Sunday, October 23, 2011

of Bourdain, Kerala and politically charged chips (of the shoulder kind)

started off as a response to some comments on Kerala by a few facebookers, after Anthony Bourdain's visit to that state. this blog could be said to be  indirectly set off by all that.  Bourdain's sweeping statement about Indian food being not aesthetically pleasing, even though delicious, put my back up. Any food can be presented in a "cultured' way. I have tried to do it in my humble way, like my mom ( and many other moms do)  does it everyday without going overboard -- I am no professional. This ancient culture of mine has seen and done it all, and so called modern cultures are re-discovering it everyday --say,  in their adoption of vegetarianism, which has been a way of life for us for centuries.( well, my ancient culture is backward in one factor -- its treatment of its girls, but that's another story , or maybe not, come to think of it)

all right. It was interesting to find out what the thoroughly rebellious, but democratized Mr Bourdain would do to Kerala. Along with many other proud Mallus, I waited for the show to air.
After all, Kerala is the state with the highest rate of literacyin India. Because of the Marxist revolution, its people are relatively freer than their counterparts in some other states. No bonded labor here, a strong labor union etc. etc. There aren't many communal riots here, and our health care is on par with a wealthy European country. We have enjoyed trade relations with the known world from ancient times. This is  the fabled Malabar -the  spice land. This is the land about which Roman historian Pliny wrote, when Roman Senators complained about the flow of gold to India in return for  black pepper. You do not have to go far to look for the politics of food, if you look for the history of the need for black pepper and other spices. This is where the legendary port of Muziris was, from where gifts were sent to King Solomon! Where St Thomas the Apostle landed. We have defeated the Dutch in battle. Our Kings were more forward thinking and less flamboyant.  And it is not all Portuguese influence, as one person on Bourdain's show seemed to imply! Jews were there before Christ. I belong to that group - Nazrani. descendants of the ancient Jewish population in Kerala. Phoenicians, Arabs and Persians came there too. So did the Chinese. Kerala was from where they got their martial arts. Compared to all that the  Portuguese was a recent intrusion. And there was Christianity in Kerala before their arrival. They forcibly made us Roman Catholic, that is all. The Portuguese may have brought tomato to Kerala. But we already had various types of tamarinds, garcinia, and mangoes, so the cuisine did not suffer that much, I should say. Also, the Portuguese did not go empty-handed either. They took away more than they gave. Like all the rest of the  East India Company traders.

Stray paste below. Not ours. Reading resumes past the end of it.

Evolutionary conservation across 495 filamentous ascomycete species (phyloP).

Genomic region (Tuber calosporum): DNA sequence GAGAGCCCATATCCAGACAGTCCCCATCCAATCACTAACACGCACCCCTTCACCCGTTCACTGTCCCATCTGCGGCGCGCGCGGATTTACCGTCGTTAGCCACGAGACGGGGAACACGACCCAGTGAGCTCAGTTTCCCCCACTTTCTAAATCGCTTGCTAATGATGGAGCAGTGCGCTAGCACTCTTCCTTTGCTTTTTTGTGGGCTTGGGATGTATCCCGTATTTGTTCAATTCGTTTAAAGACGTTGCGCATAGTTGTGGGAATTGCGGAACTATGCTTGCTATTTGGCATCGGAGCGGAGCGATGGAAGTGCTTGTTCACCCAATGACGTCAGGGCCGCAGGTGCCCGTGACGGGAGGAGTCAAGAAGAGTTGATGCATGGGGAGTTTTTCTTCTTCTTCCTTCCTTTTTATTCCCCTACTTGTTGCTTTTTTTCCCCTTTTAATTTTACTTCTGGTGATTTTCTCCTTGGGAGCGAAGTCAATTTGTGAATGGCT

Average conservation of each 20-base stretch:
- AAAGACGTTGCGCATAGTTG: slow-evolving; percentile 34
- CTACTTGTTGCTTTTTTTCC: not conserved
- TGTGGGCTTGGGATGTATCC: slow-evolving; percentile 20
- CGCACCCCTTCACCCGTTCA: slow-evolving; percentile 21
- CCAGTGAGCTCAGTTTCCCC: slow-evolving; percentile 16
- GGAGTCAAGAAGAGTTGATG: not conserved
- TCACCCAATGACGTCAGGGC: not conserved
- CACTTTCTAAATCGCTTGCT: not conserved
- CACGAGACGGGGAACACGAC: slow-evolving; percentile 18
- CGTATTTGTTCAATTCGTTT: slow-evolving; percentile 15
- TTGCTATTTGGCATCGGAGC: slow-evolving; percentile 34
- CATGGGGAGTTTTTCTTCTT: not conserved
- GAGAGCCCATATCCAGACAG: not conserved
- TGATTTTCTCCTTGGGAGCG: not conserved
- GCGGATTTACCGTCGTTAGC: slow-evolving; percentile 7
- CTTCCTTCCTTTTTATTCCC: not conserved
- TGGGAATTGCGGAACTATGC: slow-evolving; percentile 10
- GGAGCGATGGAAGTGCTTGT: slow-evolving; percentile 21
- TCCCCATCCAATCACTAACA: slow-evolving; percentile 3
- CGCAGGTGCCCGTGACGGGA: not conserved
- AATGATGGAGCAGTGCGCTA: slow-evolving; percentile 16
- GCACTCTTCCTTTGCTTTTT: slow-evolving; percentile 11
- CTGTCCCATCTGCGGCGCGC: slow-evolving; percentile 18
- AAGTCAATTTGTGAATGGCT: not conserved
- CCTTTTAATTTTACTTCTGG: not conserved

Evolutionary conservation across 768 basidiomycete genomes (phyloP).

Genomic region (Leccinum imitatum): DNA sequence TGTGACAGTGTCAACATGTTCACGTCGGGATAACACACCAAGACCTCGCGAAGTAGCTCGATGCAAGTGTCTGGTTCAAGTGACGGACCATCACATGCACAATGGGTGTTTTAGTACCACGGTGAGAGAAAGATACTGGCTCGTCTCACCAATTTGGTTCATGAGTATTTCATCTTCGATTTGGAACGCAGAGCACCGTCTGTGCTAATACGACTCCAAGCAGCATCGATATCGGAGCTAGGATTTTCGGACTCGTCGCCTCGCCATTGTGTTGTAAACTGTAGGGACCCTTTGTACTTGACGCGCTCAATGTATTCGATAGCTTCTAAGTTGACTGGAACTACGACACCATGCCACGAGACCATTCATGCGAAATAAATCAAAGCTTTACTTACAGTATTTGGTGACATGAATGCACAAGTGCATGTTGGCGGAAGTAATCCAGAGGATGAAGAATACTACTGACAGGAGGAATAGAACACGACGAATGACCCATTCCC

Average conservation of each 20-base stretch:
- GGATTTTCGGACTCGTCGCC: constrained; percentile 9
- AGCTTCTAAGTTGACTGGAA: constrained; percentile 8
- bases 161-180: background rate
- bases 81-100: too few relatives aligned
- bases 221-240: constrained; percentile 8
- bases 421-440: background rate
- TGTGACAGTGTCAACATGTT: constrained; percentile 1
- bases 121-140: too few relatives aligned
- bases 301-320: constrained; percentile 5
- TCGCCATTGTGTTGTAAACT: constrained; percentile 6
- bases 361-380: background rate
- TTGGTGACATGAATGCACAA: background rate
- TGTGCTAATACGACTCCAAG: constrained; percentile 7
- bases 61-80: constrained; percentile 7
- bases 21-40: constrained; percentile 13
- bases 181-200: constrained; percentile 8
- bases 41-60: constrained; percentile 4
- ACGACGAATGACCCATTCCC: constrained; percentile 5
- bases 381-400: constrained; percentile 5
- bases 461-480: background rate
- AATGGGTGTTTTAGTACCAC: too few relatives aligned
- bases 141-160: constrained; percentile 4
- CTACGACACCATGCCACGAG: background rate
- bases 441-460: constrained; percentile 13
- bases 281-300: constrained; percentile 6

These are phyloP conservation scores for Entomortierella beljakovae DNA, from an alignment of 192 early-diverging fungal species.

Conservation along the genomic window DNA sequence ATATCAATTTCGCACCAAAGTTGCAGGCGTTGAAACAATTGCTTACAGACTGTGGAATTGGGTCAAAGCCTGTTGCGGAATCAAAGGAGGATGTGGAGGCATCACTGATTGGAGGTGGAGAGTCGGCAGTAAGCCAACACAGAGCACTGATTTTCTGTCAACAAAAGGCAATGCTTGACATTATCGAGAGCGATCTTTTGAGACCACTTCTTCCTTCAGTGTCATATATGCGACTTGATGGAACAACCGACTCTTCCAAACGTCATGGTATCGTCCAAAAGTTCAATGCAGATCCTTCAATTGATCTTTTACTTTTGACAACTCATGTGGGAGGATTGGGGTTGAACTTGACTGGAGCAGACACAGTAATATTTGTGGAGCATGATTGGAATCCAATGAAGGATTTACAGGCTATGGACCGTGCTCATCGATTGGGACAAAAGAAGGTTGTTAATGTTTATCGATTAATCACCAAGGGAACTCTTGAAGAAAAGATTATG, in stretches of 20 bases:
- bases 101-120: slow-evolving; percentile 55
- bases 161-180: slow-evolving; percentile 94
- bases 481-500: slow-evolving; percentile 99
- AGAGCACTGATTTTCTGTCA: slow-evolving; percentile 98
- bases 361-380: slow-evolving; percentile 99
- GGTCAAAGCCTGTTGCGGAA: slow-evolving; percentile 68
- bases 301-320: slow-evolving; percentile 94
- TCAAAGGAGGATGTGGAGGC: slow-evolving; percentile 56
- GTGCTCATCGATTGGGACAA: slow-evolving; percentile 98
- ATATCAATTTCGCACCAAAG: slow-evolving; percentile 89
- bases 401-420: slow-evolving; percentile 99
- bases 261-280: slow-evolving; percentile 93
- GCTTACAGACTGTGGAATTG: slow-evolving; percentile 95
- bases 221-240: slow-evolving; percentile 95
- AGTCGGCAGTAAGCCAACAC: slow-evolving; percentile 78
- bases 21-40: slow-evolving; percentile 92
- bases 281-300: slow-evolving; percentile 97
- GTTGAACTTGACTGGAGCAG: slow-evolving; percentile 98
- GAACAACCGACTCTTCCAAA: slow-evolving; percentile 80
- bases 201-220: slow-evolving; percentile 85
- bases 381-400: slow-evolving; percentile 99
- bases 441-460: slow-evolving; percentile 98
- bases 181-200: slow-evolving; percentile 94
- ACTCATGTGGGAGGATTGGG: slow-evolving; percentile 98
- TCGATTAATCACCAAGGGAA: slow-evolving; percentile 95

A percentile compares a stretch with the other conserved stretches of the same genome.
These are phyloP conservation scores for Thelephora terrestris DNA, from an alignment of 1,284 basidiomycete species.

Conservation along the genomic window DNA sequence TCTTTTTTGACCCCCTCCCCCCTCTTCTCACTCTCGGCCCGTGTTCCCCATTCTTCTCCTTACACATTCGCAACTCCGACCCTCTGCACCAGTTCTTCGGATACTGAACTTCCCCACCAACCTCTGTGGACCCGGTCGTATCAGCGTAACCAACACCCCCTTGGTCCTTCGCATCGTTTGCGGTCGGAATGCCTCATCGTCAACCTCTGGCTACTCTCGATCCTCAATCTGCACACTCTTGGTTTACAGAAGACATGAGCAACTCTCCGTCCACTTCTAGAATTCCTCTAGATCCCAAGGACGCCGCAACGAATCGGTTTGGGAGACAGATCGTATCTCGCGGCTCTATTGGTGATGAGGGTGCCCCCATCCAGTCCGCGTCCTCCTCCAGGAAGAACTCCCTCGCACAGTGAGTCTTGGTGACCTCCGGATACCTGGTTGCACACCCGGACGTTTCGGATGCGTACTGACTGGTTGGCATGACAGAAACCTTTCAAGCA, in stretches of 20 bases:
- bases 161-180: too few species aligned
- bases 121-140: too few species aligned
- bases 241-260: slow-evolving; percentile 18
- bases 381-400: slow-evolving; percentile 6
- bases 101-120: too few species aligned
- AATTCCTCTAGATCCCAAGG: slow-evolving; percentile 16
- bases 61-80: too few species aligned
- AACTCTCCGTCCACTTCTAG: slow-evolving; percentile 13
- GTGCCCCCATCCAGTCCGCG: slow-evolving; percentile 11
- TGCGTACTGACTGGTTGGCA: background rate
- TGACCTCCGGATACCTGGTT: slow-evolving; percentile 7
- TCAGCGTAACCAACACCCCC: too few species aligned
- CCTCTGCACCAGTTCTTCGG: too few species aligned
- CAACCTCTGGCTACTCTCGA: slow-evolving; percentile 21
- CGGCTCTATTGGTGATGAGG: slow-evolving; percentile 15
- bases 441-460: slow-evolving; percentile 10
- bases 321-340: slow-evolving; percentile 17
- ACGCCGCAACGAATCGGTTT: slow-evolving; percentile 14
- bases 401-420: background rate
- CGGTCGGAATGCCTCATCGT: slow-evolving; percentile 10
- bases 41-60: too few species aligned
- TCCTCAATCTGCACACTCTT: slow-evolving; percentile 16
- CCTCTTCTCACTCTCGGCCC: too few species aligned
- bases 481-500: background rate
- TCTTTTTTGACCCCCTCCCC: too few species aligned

Kerala - Roman - Middle East connection

To see Kerala through Mr B's eyes, and stomach ( :) ) , was pleasantly engaging. of course, what he showed was just a little bit of street level Kerala. Very much a part of it, but just one part. But then we all know that is what Mr Bourdain does.And  I was happy, on the whole, as just seeing a bit of that greenery makes my day. He missed out on both Nazrani and Malabari/Muslim cuisines, along with all other traditional and also regional basics. So what if Mr B did not taste even the standard, run of the mill 'fish curry meal" , or notice the fact that we keralites eat a variety of rice that is different from most other states'? As it is, it is a special, nutritious and delicious rice which is not bleached but double-boiled with hints of  brown on it. Rich in thiamine. Or the "kanji" from that rice, with the Nazrani staple "beef and  raw banana varattiyathu". Mr B did not savor the aroma or the taste of pearl onions sauteed in ghee, poured over the above mentioned rice. !! Or the numerous jackfruit dishes, with or without coconut. Nor did he see or taste our "upperis" or "thorans" and "mezhukkupurattis" -- our versions of salads, where we make use of all kinds of veggies and greens, from the crunchy, white inside of the plantain trunk, to the tender, green shoots of the bean plant -- another standard, basic food of Keralites. And all the "appams"!! Come to think of it, I wonder at whoever acted as guides for this show?!!! oh well!